Indeed, it is definitely one of the best records I've ever heard and another brilliant Townsend record. Count another high rating for Devin Townsend from me. This man just cannot be stopped in his brilliance. His sound has evolved from the more straightforward atmospheric metal found on Ocean Machine, to the sounds of divinity themselves on Infinity, to straight forward atmospheric SYL-lite, to the song of the earth, to straight forward heavy rock from heaven and now...finally, the culmination of all the sounds, all the sights and smells of Devy's crazy career, here on this record. It's all here, catchy hooks, brutal walls of sounds with screaming vocals, catchy poppy songs, pure prog metal, pure prog rock, beautiful melodies and segments, all of it, and it's all awesome.
Let It Roll opens with a wonderful acoustic guitar and nice vocals from Devy. A very nice relaxing intro. When the drums come in it's real inspirational, and the album's strongest point hits you for the first time: this is an album to cheer you up and set you right in life. This is in album you put on after something awful has happened, and by the end you are emotionally drained of anything except a fuzzy warm feeling. Hypergeek is exactly as the title suggests: insane and off-the-wall with some strange as hell sound samples. Not ambience, but just weird. There's an ok melody going on... until the double bass hits and there's a crushing guitar riff and now the album has begun. There's another inspirational section with an uplifting melody, then the song ends, fast and furious.
It leads into the first big standout of this album, Triumph. Not to say the first two songs weren't amazing; they were. But Triumph is where it all really kicks off and grabs you and doesn't let go. The vocal lines are infectious as hell, I was saying, "And they said it was this, and they said it was that" and "hooray for Doctor Young... hooray for earth born and son" or whatever the lyrics are for weeks. The "One word ...collective! Mankind...collective!" section is awesome. There's a shirt folk country interlude, a sublime guitar solo from Steve Vai, an amazing build up with some terrific Devy vocals, this song has it all. Awesome. Triumph leads into Babysong, which is a strange one. It's like a heavy metal lullaby. Bludgeoning yet precious. Lyrics are strange, but the whole song pulls itself off pretty well. Not the strongest offering on the album but no slouch. A formidable song.
Then comes Vampolka. This one is a really strange one, a joke by the band revolving around organ and trombone and sounds and a "surfs up" style guitar, I forgot what the song was that popularized it. It takes the melody of Vampira and twists it. Meh, ok, I'll listen to it. Vampira comes...the single of the album. Some good vocal work by Devy...pretty great, actually. The rest is simply ok. Overall, Babysong, Vampolka and Vampira are probably the three low points of the album, but the fact that they are contiguous is good so they don't destroy the flow of better songs. And...they really aren't all that bad, especially Babysong. Just not as good as the rest of the album. However, 99% of music out there isn't as good as this album, so that's not saying much.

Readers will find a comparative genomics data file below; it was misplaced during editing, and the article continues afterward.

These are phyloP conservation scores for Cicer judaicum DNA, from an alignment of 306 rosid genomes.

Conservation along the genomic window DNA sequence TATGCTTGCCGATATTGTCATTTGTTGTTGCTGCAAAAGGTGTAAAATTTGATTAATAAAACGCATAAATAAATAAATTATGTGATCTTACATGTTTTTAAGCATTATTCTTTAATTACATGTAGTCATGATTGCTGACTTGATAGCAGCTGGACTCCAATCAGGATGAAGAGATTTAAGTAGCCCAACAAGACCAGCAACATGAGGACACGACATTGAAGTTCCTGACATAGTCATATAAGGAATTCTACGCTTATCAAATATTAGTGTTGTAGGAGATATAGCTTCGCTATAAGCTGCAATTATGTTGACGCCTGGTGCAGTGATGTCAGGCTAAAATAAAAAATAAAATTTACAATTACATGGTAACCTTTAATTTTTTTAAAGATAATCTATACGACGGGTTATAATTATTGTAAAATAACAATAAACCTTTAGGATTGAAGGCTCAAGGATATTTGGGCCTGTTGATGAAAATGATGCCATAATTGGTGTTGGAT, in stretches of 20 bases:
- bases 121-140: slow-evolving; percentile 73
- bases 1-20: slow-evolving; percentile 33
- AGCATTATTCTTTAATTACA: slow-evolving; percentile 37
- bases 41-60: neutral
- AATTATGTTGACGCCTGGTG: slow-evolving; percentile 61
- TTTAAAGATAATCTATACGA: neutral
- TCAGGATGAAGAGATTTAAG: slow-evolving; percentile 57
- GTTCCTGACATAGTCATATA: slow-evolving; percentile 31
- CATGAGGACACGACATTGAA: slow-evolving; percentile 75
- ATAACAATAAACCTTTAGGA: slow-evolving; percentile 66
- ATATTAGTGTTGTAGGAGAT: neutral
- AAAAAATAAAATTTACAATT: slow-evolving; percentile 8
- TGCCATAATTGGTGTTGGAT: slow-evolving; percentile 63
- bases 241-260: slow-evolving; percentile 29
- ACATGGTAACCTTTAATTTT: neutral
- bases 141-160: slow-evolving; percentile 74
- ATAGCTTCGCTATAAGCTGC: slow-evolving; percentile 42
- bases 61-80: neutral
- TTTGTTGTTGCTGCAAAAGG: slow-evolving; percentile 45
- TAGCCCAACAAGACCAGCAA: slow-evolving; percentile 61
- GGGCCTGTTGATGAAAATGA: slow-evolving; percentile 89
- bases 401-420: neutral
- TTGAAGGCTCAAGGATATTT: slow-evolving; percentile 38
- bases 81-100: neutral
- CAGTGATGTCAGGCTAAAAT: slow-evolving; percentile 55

Anyway, next is Mental Tan. It introduces a lovely melody and is quite pretty, but nothing happens. I really like it though. It goes into Gaia, which comes in full steam ahead, all band members pounding away. A lovely melody, lovely keyboard work to give a earthy-windy feel to the song, I really can't describe it. This is another big song on the album. Amazing stuff. It goes into Pixellate, which is the longest and biggest (Devy's wall of sound) song on the album. The different emotions and feels it goes through is amazing, and is overall a breathtaking song. That's three perfects in a row now...and Judgement doesn't disappoint either. It's probably the most powerful song on the album and has some truly colossal yells from Mr. Townsend. It brings that that lovely melody from Mental Tan at the perfect time, after a brutally badass yet really cool and pretty section with Townsend screaming.
Next is A Simple Lullaby, which is anything but simple or a lullaby. It's pretty simple in concept, and revolves around the same melody, but I find this song passes the quickest on the album. It's just a really interesting listen if you get engrossed in it. Fun to listen to. That's now five aces in a row. Can it continue? Yes! Sunset, while simple like Mental Tan, is no less pretty. In fact it's got some of the prettiest, most inspiring and genuinely happy moments on the album. Six in a row. Notes from Africa? Well...great melody? Check. Lovely layering? Check. Reference to SYL's 'Love?'? Check. Great vocals and lyrics? Check. Make that seven aces in a row. THAT'S HALF THE ALBUM. Unfortunately that spree is broken by the last song Sunshine and Happiness, which, as it suggests, is stupidly happy. It's a fun listen once or twice, but it offers no real depth. I usually stop the album after the rainforest at the end of Notes from Africa, cause S&H offers nothing to the album and even mars the experience.
So overall, this album is exceptional. Devy's songwriting isn't quite where it was with Ocean Machine, but his vocals are more consistant and his ideas excellent. Yes, at some points he rips himself off a bit with some layering affects, but it doesn't matter, simply because the end result is incredible. In the future, I'd hope to see more songs like Judgement with some incredible layering and pure power. Great stuff. This album only loses a ltitle steam at Vampolka/Vampira, but those songs are still fun. I tip my hat to you, Devy, you cannot be stopped. Let's ope the new SYL dominates as well.